In 2004, Norton appeared in the Repetrope DVD Prime Cut Volume 1, and in 2011, he released the Layne Norton Unleashed DVD.
Layne Norton Training Regime
Layne Norton is known for designing a program called PHAT which stands for Power, Hypertrophy, Adaptive Training. The goal here is to obviously build lots of strength but to also pack on the muscle simultaneously. Because size and strength typically go hand in hand.
PHAT follows linear periodization and the program duration is 4 weeks. It’s recommended for intermediate and advanced lifters
Here’s the layout from a previous article where we wrote on PHAT…
Note: This following regime is based on a 5-day training regime.
Day 1: Upper Body Power
Day 2: Lower Body Power
These two days involve heavy lifting, using movements like squats, bench presses, and pull-ups to maximize muscle recruitment. All of the work will be in the 3-5 rep range, with 3-5 sets per exercise. Longer periods of rest (5 to 6 minutes) are necessary to help your body recover between sets and will make it possible for you to lift the maximum amount of weight.
Day 3: Day Off
This is VITAL for your body to recover and repair your muscles between workouts.
Day 4: Back and Shoulders Hypertrophy
Day 5: Lower Body Hypertrophy
Day 6: Chest and Arms Hypertrophy
On these three days, you will do more “speed work”, lifting lighter weights (65-70% 1-Rep Max) in higher volume (3 sets of 6-8 reps) are a much faster pace. This speed work will help to build explosive strength and will stimulate effective muscle growth. You only need shorter rest periods between sets, meaning you can get through the workout more quickly and add more sets to your training sessions.
Day 7: Day Off
Once again, you need to give your body a chance to recover from the intense workouts of the previous days.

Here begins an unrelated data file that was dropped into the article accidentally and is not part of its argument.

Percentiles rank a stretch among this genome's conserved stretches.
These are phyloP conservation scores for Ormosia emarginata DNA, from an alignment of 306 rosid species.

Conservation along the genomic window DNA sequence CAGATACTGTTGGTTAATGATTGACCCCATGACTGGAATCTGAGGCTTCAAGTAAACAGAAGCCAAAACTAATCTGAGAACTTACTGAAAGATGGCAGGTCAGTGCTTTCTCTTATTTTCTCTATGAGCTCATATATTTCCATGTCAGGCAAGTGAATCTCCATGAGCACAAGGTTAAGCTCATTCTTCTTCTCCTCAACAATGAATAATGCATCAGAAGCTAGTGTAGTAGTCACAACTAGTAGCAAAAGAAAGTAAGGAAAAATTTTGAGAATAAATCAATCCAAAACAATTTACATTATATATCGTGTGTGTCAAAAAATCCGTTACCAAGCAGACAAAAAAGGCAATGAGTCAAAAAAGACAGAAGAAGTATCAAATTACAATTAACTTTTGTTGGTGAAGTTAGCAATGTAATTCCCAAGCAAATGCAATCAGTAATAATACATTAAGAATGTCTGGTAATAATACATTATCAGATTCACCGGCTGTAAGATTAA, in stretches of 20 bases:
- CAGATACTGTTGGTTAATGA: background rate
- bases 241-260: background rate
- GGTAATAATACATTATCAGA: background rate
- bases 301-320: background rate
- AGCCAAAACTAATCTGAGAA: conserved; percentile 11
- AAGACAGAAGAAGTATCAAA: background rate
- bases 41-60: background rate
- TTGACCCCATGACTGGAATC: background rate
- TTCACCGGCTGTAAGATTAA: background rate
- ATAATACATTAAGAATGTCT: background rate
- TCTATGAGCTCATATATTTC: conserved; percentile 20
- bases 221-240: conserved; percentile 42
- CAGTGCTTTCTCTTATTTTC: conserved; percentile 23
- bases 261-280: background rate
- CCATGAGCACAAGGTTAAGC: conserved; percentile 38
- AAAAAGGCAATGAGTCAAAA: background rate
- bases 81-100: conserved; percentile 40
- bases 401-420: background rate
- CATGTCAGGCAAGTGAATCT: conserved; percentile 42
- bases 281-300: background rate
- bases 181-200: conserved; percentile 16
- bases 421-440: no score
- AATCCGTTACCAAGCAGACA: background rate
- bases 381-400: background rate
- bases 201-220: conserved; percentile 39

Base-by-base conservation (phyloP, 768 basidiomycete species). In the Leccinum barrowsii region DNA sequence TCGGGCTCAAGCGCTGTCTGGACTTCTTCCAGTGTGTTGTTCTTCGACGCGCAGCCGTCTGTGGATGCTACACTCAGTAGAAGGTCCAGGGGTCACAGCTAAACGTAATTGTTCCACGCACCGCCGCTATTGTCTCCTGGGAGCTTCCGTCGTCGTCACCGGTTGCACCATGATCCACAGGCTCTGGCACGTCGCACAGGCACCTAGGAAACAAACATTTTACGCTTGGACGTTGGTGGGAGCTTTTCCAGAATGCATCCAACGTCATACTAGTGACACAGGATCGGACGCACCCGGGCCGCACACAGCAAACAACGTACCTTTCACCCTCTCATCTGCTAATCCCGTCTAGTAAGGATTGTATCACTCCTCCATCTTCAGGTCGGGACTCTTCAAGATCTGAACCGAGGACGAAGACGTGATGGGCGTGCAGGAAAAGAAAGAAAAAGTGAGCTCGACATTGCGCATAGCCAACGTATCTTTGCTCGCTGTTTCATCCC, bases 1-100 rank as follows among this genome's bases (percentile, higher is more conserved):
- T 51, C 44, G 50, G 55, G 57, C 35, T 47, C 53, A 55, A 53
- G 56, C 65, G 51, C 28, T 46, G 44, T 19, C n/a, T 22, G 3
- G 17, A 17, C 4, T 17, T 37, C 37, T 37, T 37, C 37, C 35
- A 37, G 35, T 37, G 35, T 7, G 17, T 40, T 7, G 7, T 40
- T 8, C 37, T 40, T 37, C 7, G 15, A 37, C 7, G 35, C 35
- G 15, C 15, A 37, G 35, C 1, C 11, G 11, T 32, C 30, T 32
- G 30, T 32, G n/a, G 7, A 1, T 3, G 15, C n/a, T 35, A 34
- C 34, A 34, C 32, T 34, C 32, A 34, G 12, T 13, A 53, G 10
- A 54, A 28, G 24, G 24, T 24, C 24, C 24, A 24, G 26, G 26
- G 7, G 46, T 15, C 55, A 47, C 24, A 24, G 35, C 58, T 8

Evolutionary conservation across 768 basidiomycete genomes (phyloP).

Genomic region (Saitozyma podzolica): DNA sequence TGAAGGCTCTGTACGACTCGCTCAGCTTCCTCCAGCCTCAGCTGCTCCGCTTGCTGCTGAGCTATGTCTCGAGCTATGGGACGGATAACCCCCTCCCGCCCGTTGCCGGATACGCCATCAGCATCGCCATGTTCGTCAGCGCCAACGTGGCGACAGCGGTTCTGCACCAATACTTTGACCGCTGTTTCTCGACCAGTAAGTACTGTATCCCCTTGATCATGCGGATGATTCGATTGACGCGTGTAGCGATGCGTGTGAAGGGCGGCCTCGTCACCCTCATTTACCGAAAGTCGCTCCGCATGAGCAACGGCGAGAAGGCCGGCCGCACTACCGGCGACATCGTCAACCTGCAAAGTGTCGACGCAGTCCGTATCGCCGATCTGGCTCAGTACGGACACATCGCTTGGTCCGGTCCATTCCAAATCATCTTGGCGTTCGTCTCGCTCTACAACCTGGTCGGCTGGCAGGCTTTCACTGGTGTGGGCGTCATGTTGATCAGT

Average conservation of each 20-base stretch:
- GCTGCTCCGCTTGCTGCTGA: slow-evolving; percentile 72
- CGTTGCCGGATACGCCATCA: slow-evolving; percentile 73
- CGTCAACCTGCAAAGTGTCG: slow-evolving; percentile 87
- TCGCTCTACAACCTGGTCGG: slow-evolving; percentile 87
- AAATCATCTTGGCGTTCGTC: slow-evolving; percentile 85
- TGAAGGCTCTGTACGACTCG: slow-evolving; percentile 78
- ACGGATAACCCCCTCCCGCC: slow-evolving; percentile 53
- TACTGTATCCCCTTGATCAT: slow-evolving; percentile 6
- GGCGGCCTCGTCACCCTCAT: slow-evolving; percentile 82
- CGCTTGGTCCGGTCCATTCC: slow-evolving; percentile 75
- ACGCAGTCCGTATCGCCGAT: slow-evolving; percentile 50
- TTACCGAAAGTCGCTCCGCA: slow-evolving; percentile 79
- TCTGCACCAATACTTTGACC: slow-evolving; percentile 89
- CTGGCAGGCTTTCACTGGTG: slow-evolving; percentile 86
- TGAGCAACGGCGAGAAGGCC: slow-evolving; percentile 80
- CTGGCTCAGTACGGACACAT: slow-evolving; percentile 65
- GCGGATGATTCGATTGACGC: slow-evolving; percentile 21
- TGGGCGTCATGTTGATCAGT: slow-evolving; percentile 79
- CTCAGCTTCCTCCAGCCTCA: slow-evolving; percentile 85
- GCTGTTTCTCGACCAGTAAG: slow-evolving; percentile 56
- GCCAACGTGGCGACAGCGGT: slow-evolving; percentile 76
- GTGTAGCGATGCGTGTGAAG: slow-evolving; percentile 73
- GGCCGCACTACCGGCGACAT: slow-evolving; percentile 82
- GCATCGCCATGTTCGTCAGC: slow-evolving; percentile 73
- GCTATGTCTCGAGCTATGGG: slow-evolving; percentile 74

Here’s a sample workout routine from Layne Norton…
Norton’s workouts will vary depending on his goals. For example, sometimes he’ll just do a squat session. Other times, he’ll train with a wider variety of movements. The exercise tempos can also vary.
He’ll usually start by warming up with a few accessory exercises and then he’ll do a few sets of the main exercise to build up to much heavier poundages. So with squat, for instance, he’ll start with 135 pounds and move up to loads of 600+ lbs.
An example lower body routine looks like:
- Squats – 8 sets pyramiding up in weight
- Belt squat machine – Few sets
- Deadlifts – Few sets
An example upper/lower routine:
- Back squats – multiple sets of 1-2 reps
- Bench press – multiple sets of 1-2 reps
Diet and Nutrition
As a natural bodybuilder and powerlifter, nutrition is of utmost importance. And because of Norton’s background, he knows exactly what he needs to stay in shape and to perform at a high level.
But depending on what he’s trying to achieve, his diet varies as it should.
So for example, when he’s preparing for a contest, he’ll up his protein intake to about 275 grams, reduce his carbohydrate intake to 100-250g, and his fat intake is usually around 45-60 grams. In the offseason, he’ll take in roughly 250 grams of protein, 450 grams of carbs, and 90 grams of fat.
Layne Norton has come a long way in his fitness journey from a skinny kid who was bullied to being a top name in fitness. He has done a lot in his years being involved in the industry and is still a go-to source for everything training and nutrition.
As a natural athlete, he has inspired so many people around the world while doing what he’s passionate about. And we’d say he’s done a darn good job, most certainly living up to his potential.